Af­ter an­other ACA re­peal at­tempt fails, the GOP faces tough choices

Bi­par­ti­san ef­forts to sta­bi­lize the in­di­vid­ual mar­ket, which also sought to give states in­creased flex­i­bil­ity in their Med­i­caid pro­grams, were thwarted when Se­nate Ma­jor­ity Leader Mitch McCon­nell made Gra­ham-Cas­sidy a pri­or­ity.

Modern Healthcare - - NEWS - By Vir­gil Dick­son

As some mourn and oth­ers cheer the demise of the Gra­ham-Cas­sidy bill, which aimed to re­peal and re­place the Af­ford­able Care Act, there is lit­tle doubt in any­one’s mind that Repub­li­cans will con­tinue their push for con­ser­va­tive health­care re­form.

“It’s like a zom­bie that won’t stay in the ground,” said John Gor­man, a for­mer CMS of­fi­cial who now con­sults with gov­ern­ment-spon­sored health plans.

The GOP’s de­ter­mi­na­tion stems from seven years of cam­paign­ing and promis­ing con­stituents that they’d do away with Oba­macare. But ques­tions re­main on what—and when—they’ll try again.

One thing is clear: Chances are slim that Repub­li­cans can go it alone any­time soon. A pro­ce­dural route that al­lowed them to pass a re­peal-and-re­place bill in the Se­nate with a sim­ple ma­jor­ity ex­pired Sept. 30. That means an­other at­tempt to mod­ify the ACA would need Demo­cratic sup­port. Per­haps as a threat to his own party, Pres­i­dent Don­ald Trump last week said he’s will­ing to ne­go­ti­ate with Democrats on a bi­par­ti­san bill, with the hope of iron­ing some­thing out by early next year.

More im­me­di­ately, law­mak­ers are likely to re­visit a bi­par­ti­san ef­fort fronted by Sens. La­mar Alexan­der (R-Tenn.) and Patty Mur­ray (D-Wash.) to sta­bi­lize the in­di­vid­ual mar­ket in 2018, ac­cord­ing to Evan Siegfried, a GOP strate­gist. Those ef­forts, which also sought to give states in­creased flex­i­bil­ity in their Med­i­caid pro­grams, were thwarted when Se­nate Ma­jor­ity Leader Mitch McCon­nell made Gra­ham-Cas­sidy a pri­or­ity.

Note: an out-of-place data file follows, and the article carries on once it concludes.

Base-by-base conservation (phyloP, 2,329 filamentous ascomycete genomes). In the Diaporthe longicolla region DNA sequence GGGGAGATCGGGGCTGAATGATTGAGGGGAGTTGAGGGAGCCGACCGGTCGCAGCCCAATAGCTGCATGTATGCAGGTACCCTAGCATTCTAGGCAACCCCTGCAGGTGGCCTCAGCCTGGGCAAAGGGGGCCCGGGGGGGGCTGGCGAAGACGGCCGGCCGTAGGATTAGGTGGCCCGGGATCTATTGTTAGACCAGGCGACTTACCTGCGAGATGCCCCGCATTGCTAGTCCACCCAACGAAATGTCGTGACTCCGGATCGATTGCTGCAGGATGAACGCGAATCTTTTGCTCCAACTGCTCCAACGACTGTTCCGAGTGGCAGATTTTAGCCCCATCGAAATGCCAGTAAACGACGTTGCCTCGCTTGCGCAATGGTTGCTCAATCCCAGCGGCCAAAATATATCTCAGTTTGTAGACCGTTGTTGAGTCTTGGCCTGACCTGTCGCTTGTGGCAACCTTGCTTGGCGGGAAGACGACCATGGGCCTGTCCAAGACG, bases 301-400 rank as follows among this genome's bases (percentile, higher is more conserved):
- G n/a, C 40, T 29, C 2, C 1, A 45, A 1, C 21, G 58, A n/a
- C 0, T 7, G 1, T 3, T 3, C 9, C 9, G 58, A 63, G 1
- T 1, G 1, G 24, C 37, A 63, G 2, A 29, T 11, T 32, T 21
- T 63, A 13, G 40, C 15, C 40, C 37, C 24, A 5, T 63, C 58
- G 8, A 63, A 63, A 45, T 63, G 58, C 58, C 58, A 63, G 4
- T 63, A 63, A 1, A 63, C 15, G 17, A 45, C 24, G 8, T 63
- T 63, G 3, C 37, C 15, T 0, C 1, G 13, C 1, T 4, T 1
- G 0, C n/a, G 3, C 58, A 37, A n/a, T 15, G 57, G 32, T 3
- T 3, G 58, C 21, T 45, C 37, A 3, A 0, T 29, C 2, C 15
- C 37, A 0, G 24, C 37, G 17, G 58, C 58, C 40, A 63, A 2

There is true con­cern on both sides that with­out a leg­isla­tive fix, pre­mi­ums could end up be­ing too high for con­sumers or they may find them­selves with few or no in­sur­ance choices. Nonethe­less, par­ti­san pos­tur­ing could sink this ef­fort, too.

“Democrats, in a po­lit­i­cal sense, have no in­cen­tive to work with Repub­li­cans,” Siegfried said. “They want to wait un­til they are in the ma­jor­ity.”

Not so, said Jon Rein­ish, se­nior vice pres­i­dent with Demo­cratic com­mu­ni­ca­tions firm SKDKnicker­bocker. The party has been stead­fast in its com­mit­ment to en­sure ac­cess to af­ford­able health­care. “Democrats have made it clear from day one that their first pri­or­ity is to strengthen the ex­changes and sta­bi­lize the in­di­vid­ual mar­kets, bring costs down and in­crease choice,” he said. “I don’t see (the party) hold­ing back from pur­su­ing bi­par­ti­san so­lu­tions in the name of deny­ing a win to Repub­li­cans.” Af­ter last week’s spe­cial elec­tion in Alabama though, Democrats may be ask­ing if the po­lit­i­cal will to work to­gether ex­ists on the Repub­li­can side.

The GOP re­ceived a prover­bial warn­ing shot when so- called es­tab­lish­ment can­di­date Sen. Luther Strange lost a GOP pri­mary runoff to Roy Moore, an arch­con­ser­va­tive who had the back­ing of for­mer se­nior Trump ad­viser Steve Ban­non.

“Their base wants (the ACA) to be re­pealed, con­se­quences be damned,” said Demo­cratic strate­gist Craig Varoga. “This self-de­struc­tive be­hav­ior will only be ex­ac­er­bated by Roy Moore’s win in Alabama, which will pro­voke panic among main­stream Repub­li­cans who might face right-wing chal­lengers in pri­maries next year.”